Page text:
Image_1_Coactivation of TLR2 and TLR8 in Primary Human Monocytes Triggers a Distinct Inflammatory Signaling Response.eps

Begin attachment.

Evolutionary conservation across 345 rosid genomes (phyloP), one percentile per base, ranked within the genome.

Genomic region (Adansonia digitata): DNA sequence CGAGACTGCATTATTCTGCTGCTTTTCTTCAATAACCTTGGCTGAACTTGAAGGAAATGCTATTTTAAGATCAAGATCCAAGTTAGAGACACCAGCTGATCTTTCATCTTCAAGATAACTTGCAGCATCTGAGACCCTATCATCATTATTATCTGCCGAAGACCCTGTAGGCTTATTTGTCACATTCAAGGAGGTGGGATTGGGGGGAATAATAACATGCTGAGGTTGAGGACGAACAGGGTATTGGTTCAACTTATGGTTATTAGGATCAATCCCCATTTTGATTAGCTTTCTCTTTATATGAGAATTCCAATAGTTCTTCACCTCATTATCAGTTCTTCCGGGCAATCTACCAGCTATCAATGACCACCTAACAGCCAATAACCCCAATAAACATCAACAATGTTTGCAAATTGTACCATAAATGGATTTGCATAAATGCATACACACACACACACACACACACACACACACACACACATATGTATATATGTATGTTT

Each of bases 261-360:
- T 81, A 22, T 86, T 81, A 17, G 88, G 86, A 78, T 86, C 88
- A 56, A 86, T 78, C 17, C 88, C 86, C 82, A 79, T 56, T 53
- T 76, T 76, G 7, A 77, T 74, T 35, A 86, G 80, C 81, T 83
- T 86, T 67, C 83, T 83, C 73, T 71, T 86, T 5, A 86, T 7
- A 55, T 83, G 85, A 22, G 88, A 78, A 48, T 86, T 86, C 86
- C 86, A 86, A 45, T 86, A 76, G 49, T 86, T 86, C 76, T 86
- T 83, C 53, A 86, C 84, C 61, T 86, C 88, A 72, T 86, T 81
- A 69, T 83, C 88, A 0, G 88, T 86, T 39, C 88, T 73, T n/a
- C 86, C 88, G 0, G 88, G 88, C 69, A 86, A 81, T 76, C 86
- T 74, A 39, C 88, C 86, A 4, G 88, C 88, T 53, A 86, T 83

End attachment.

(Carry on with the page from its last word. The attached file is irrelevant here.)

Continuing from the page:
Innate immune signaling is essential to mount a fast and specific immune response to pathogens. Monocytes and macrophages are essential cells in the early response in their capacity as ubiquitous phagocytic cells. They phagocytose microorganisms or damaged cells and sense pathogen/damage-associated molecular patterns (PAMPs/DAMPs) through innate receptors such as Toll-like receptors (TLRs). We investigated a phenomenon where co-signaling from TLR2 and TLR8 in human primary monocytes provides a distinct immune activation profile compared to signaling from either TLR alone. We compare gene signatures induced by either stimulus alone or together and show that co-signaling results in downstream differences in regulation of signaling and gene transcription. We demonstrate that these differences result in altered cytokine profiles between single and multi-receptor signaling, and show how it can influence both T-cell and neutrophil responses. The end response is tailored to combat extracellular pathogens, possibly by modifying the regulation of IFNβ and IL12-family cytokines.